The Effects of Two Education Strategies About Insulin on Patient Preferences and Perceptions About Insulin Therapy

The safety and scientific validity of this study is the responsibility of the study sponsor and investigators. Listing a study does not mean it has been evaluated by the U.S. Federal Government. Read our disclaimer for details. Identifier: NCT00149331
Recruitment Status : Completed
First Posted : September 8, 2005
Last Update Posted : September 11, 2006
Information provided by:
McMaster University

September 6, 2005
September 8, 2005
September 11, 2006
July 2005
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Preference for Insulin therapy
Same as current
Complete list of historical versions of study NCT00149331 on Archive Site
  • Perceptions about insulin therapy
  • Perceptions about injection
  • Satisfaction with the education session
Same as current
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The Effects of Two Education Strategies About Insulin on Patient Preferences and Perceptions About Insulin Therapy
A Randomized Controlled Trial Comparing the Effects of Two Education Strategies About Insulin on Preferences and Perceptions About Insulin Therapy

This study compared the impact of two educational strategies (an education program versus a pamphlet) on participants preferences for insulin and their perceptions about insulin and injections after attending an educational session with a diabetes educator about insulin.

Main research question: Among adults with type 2 diabetes who are potential candidates for insulin therapy, does an education strategy that involves a personal letter from the family physician, a presentation about insulin, and information about giving an injection, versus a pamphlet education strategy, effect: preference to accept insulin therapy; perceptions about insulin therapy; or perception about the injection?

Many people with type 2 diabetes who need insulin therapy are often reluctant to start using insulin to manage their diabetes. This may be because they are worried about giving an injection and do not know enough about insulin to make an informed choice. This research is important because it will help researchers and health care providers better understand the feelings and educational support that patients need when they are thinking about starting insulin. This can help health care providers to better tailor the care they give to patients.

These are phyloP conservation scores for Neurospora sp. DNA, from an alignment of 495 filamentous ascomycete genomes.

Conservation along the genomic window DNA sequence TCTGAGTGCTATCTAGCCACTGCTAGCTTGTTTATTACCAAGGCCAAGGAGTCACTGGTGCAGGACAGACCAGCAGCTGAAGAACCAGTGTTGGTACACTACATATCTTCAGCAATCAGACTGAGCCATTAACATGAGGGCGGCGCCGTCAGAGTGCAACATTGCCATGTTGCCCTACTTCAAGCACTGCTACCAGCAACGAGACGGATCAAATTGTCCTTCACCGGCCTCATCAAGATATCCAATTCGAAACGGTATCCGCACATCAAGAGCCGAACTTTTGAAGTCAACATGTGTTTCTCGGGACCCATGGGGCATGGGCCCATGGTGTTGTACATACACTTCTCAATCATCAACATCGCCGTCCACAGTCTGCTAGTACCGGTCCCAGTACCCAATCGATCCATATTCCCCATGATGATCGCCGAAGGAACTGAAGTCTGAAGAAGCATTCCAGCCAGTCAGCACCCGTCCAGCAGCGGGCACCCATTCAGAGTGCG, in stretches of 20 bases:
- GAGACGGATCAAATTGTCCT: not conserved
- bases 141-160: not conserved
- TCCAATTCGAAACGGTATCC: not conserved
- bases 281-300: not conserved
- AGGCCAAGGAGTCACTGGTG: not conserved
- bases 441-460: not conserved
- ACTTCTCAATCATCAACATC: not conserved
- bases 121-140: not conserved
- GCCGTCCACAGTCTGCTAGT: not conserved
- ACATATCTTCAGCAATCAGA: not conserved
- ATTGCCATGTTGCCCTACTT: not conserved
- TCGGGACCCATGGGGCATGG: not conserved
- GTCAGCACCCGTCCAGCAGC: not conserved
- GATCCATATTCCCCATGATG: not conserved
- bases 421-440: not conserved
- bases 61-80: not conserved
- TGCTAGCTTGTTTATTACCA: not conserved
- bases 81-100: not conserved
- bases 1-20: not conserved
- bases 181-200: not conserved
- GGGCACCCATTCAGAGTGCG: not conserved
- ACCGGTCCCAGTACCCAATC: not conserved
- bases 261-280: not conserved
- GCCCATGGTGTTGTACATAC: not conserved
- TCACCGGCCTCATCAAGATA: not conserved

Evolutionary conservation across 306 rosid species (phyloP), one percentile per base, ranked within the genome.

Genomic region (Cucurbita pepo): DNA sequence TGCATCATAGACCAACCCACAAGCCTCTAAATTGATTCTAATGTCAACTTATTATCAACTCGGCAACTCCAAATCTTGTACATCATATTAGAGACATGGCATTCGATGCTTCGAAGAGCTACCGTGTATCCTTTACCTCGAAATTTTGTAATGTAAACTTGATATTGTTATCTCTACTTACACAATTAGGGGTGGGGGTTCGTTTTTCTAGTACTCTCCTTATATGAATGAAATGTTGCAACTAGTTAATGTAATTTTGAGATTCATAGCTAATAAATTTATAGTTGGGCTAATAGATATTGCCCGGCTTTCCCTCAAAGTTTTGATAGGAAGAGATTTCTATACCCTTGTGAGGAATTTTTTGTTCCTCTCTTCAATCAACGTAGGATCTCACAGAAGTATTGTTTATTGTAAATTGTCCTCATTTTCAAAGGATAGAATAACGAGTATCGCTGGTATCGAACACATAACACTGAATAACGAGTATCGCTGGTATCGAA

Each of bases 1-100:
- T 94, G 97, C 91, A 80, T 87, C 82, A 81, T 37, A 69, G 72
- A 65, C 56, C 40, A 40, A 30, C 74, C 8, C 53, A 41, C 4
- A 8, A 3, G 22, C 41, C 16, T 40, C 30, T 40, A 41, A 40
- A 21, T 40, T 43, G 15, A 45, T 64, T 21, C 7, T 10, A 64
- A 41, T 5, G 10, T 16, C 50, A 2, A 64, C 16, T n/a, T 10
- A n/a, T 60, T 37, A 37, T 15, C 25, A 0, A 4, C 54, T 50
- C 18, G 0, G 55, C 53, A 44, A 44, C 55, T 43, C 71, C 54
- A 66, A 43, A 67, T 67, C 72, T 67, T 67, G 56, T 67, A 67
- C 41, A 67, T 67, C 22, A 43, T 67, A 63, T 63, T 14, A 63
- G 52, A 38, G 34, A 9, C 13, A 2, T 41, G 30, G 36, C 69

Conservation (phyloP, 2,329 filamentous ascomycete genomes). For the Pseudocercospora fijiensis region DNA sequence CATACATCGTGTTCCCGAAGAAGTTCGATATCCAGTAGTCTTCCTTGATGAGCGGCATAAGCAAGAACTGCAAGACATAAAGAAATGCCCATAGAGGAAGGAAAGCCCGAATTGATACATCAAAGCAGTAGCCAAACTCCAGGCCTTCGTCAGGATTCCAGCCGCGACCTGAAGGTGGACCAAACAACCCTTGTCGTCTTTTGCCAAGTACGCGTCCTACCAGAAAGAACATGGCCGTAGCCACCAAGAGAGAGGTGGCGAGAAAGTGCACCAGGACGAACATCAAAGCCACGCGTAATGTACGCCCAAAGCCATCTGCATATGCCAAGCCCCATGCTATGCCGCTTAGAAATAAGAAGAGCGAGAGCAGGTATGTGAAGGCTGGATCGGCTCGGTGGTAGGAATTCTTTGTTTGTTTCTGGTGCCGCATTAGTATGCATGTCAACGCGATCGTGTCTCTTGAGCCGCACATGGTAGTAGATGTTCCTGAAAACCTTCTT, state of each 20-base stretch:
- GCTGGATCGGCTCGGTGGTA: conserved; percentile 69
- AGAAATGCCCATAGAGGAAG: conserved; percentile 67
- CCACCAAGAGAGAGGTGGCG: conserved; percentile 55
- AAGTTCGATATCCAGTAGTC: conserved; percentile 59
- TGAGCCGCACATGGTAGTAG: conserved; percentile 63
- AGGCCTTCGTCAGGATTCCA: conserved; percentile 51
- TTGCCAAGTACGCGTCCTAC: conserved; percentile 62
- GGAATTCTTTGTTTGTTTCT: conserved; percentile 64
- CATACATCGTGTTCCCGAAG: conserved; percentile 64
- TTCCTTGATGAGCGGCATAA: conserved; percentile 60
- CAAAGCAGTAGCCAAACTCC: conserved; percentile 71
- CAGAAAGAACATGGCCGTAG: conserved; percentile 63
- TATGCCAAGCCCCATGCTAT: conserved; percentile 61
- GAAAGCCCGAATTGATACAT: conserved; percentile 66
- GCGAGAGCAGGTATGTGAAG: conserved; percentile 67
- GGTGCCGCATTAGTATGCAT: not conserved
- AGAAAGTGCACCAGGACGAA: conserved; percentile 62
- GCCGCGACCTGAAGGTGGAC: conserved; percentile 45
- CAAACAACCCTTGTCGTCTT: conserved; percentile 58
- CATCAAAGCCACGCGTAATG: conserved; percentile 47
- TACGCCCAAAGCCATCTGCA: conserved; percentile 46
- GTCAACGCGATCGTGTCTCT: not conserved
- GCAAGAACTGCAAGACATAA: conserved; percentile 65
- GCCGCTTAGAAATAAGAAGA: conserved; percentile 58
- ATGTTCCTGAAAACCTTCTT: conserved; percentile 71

Phase 4
Allocation: Randomized
Intervention Model: Parallel Assignment
Masking: None (Open Label)
Primary Purpose: Educational/Counseling/Training
Type 2 Diabetes
Behavioral: Structured education program
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*   Includes publications given by the data provider as well as publications identified by Identifier (NCT Number) in Medline.
Same as current
March 2006
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Inclusion Criteria:

  • At least 18 years of age
  • Have a diagnosis of type 2 diabetes mellitus in their medical chart
  • Have suboptimal glycosylated hemoglobin (HgA1c > 7.5%) recorded in their chart as the most recent lab result
  • Currently perform self-monitoring of blood glucose
  • Able to understand written and spoken English

Exclusion Criteria:

  • Are currently using, or have previously used insulin
  • Have cognitive, visual, hearing or other medical impairment
  • Have terminal malignancies or dementia
  • Have psychiatric illness not controlled with medications
Sexes Eligible for Study: All
18 Years and older   (Adult, Senior)
Contact information is only displayed when the study is recruiting subjects
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Hamilton Health Sciences Corporation
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Principal Investigator: Lisa Dolovich, PharmD MSc McMaster University
McMaster University
September 2006

ICMJE     Data element required by the International Committee of Medical Journal Editors and the World Health Organization ICTRP